A fiber-optic multiplexer is a device that processes two or more light signals through a single optical fiber, in order to increase the amount of information that can be carried through a network. Light wavelengths are narrow beams that ricochet through reflective optical tubing, sometimes over long distances, to provide instantaneous electronic signal processing at the speed of light. Multiplexers work by increasing a fiber's transmission capacity using different techniques and light source technologies. When the signal arrives at its destination, a demultiplexer separates the data streams. Using a multiplexer also allows data to be sent farther, more securely, and with less electromagnetic and radio frequency interference.
Also known as a mux, the fiber-optic multiplexer saves time and cost by squeezing more information through the optical network pathway. It is possible to split signals by varying the schedule or period of each transmission. Time Division Multiplexing (TDM) combines multiple signals by rapidly alternating between them so that only one is transmitting at any given time. Statistical Time Division Multiplexing (STDM) assigns each signal a specific time slot in order to optimize bandwidth usage. Further techniques include divisions of wavelength and frequency.
Wavelength Division Multiplexing (WDM) utilizes the total available pass band of an optical fiber. It assigns individual information streams different wavelengths, or portions of the electromagnetic spectrum. Similarly, Frequency Division Multiplexing (FDM) assigns each signal a different frequency. Carrier frequencies contain the signal while unused guard frequencies provide buffering to reduce interference. This helps minimize audible and visual noise and preserves the integrity of the original signal throughout the network.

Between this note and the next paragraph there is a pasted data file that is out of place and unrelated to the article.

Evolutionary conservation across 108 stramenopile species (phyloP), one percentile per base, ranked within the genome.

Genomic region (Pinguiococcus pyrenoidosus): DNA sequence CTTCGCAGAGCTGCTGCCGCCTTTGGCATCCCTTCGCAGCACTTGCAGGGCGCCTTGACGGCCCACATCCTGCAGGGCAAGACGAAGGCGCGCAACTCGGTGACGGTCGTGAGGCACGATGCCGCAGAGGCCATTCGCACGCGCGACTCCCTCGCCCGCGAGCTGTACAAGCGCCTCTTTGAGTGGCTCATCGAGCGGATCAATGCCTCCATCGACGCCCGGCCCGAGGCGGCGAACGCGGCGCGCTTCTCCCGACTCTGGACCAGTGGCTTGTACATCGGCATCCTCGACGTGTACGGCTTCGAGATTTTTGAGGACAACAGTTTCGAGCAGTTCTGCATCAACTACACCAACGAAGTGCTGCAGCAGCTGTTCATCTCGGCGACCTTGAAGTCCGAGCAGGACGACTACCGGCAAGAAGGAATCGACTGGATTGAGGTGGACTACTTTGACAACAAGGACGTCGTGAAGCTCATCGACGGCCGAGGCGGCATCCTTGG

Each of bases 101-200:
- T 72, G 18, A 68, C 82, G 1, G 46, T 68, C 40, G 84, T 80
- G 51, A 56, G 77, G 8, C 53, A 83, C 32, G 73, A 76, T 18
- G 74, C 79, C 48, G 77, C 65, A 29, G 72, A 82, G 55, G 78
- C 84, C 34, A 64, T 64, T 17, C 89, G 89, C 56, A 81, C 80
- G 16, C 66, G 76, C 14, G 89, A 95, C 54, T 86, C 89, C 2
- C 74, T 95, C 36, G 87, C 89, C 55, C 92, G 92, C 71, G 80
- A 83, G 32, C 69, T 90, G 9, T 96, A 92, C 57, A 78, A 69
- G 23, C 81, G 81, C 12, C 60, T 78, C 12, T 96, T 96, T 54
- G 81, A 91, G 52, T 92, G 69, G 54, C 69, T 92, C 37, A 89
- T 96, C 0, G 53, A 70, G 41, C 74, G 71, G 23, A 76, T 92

Fiber-optic multiplexer technology serves single-mode and multimode optical fibers with multichannel rack mount or standalone units. This makes mixing channels with different configurations possible for a range of interface combinations. These devices provide stronger, more reliable transmissions in areas that have a lot of electromagnetic, radio frequency, or lightning interference.
As technology improves and information needs grow to fill the capacities of existing networks, equipment such as the fiber-optic multiplexer lessens the need to upgrade the fiber-optic infrastructure itself. Multiplexers permit new configurations of transmission protocols by increasing the amount of wavelengths or frequencies of light signals. By upgrading repeaters and terminal equipment, existing network transmission capacity can expand with demand.
Used by cellular carriers, Internet service providers, public utilities, and businesses, fiber-optic multiplexer technology extends the reach and power of telecommunications technologies. Network management systems allow for system service and maintenance, and provide for security, fault management, and system configuration. With advantages like lower costs and longer life expectancies, current fiber-optical networks are aided by improvements in multiplexing technology, and may provide light speed data transmission well into the future.